I recall a case many years ago of a British couple who sued their doctor, because he told them that their unborn child would not have hemophilia. And he indeed did. The implication was that despite having a beautiful baby boy, they were arguing that they would have aborted the fetus, had they known he had hemophilia. So they wanted monetary compensation for bringing their baby with hemophilia to term.

Genetic testing, abortion… topics peppered with landmines of emotion, legality, and belief systems.

But the bottom line is: Do you wonder or know if you or your daughter might be a carrier for a genetic mutation that causes hemophilia? This topic also comes up in Facebook groups from time to time. Supreme Court aside, it’s a good question to consider.

There’s a chance that a female is a carrier if she is the mother, grandmother, or sister of a biological son, grandson, or brother with hemophilia; or the aunt, cousin, or niece of a male with hemophilia related through her mother.  If you or your daughter fits any of these scenarios, you might want to consider genetic testing to determine carrier status. There’s no need in the case of a female born to a male with hemophilia; she is an obligate carrier and will have the gene for hemophilia on one of her X chromosomes.

Genetic testing identifies changes in the normal structures of proteins, genes, and chromosomes. An integral part of genetic testing is the counseling that goes with it, to help patients understand and adapt to medical, psychological, and familial implications of genetics contributing to disease.

Many large health insurance plans cover genetic testing when it’s recommended by a doctor. Often, genetic testing for hemophilia is a covered benefit because learning hemophilia carrier status can impact medical care.  Many insurance companies consider genetic testing medically necessary if a person is at risk for inheriting a disease or disorder.

But insurance coverage for genetic testing is inconsistent among health insurance companies, and even within a single company’s plans.

There are pros and cons to genetic testing. It’s essential to consider the risks of not being tested, given chances of being a carrier, as well as the risks of being tested.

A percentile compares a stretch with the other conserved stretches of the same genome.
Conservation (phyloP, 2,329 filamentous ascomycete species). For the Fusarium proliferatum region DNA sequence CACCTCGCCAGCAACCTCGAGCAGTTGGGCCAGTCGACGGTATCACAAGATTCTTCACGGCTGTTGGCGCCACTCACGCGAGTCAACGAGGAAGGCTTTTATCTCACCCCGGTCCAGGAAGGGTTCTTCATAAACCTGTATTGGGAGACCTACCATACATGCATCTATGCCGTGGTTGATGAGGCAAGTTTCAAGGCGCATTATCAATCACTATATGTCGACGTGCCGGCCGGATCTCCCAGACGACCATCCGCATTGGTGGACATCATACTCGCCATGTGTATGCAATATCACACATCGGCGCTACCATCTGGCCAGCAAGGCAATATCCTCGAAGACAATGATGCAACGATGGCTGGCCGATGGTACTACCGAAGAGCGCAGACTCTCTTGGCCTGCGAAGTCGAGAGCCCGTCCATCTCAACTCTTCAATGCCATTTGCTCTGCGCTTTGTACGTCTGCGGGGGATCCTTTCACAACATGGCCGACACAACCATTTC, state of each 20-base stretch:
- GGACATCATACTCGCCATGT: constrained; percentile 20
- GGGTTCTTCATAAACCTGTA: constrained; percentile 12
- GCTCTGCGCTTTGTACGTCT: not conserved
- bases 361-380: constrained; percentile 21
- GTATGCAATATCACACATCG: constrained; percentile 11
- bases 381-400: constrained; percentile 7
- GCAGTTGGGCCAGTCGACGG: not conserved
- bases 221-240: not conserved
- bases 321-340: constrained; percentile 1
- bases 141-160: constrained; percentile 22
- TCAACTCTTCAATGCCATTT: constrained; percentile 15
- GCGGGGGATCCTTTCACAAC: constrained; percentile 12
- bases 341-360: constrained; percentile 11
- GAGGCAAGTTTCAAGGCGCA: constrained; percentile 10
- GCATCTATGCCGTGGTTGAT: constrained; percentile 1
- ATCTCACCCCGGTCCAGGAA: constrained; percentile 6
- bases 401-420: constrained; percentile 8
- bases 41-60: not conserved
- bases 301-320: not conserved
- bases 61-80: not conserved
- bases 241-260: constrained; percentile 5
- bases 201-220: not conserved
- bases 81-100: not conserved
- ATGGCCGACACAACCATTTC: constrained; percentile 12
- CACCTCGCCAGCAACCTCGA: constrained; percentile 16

Some pros? Knowing carrier status before a medical procedure can help prevent bleeding complications. It’s probably good to test factor levels of females with a family history of hemophilia at as early an age as possible.  According to NHF’s Medical and Scientific Advisory Council (MASAC), at least 50% of females who are carriers for hemophilia also have factor levels below 50%, putting them at risk for excessive bleeding during delivery of a baby as well as during a surgery, accident, or menstruation.

It’s also important that your daughter understands the risks of being tested. For privacy reasons, some people choose to pay out-of-pocket for genetic testing so that the testing and results do not appear in their medical record. Ask a genetic counselor about the actual cost of testing before consenting. In 2017, eligible potential carriers could seek carrier testing at no cost through NHF’s “My Life Our Future” program at qualified hemophilia treatment centers.

It can be empowering to know if you’re a carrier of a genetic mutation that causes hemophilia. A woman who knows her risk of passing a bleeding disorder on to her child can better advocate for herself. And for her rights and beliefs—whatever they may be— on a national scale.

Why Harry Doesn’t Have Hemophilia

The randy royal Harry has been usurping the news lately, after his infamous interview with Megan on Oprah. But the royal who truly deserves some attention is Prince Phillip, Queen Elizabeth II’s spouse, who died last week at age 99. Hemophilia is known as the “royal disease,” primarily due to Phillip’s and Elizabeth’s joint family tree: Phillip’s great-great-grandmother was Queen Victoria, a known carrier of factor IX deficiency, also called hemophilia B. Let’s look at his family tree, to answer the question, why doesn’t Harry (or William, or Charles, or Phillip) have hemophilia?

Prince Phillip

Prince Phillip was born a prince (unlike Diana, Camilla, Kate and Megan, who married into the family). His mother, Princess Alice, was a great-granddaughter of Queen Victoria. Phillip was descended from the third child of Queen Victoria, also called Alice, who like her mother, was a carrier for factor IX deficiency, or hemophilia B. In fact Queen Victoria had nine children, of whom two were carriers (Alice and Beatrice) and one had hemophilia (Leopold). These are very good odds!

Alice married Louis IV, the Grand Duke of Hesse. Alice introduced hemophilia into the House of Hesse and this German lineage. There were 7 Hesse children, and like their grandmum, one had hemophilia (Frederick) and two were carriers (Victoria, Phillip’s grandmother, and Alix). Alix married the Tsar of Russia, Nicholas II, and gave birth to Alexis, who had hemophilia. So, Prince Phillip has a long and illustrious side to his family tree regarding hemophilia! It’s been proposed that Nicholas II was so distracted by his son’s suffering due to hemophilia, that eventually he lost his grip on the monarchy at a time when the Bolshevik Revolution was poised to strike. And it did.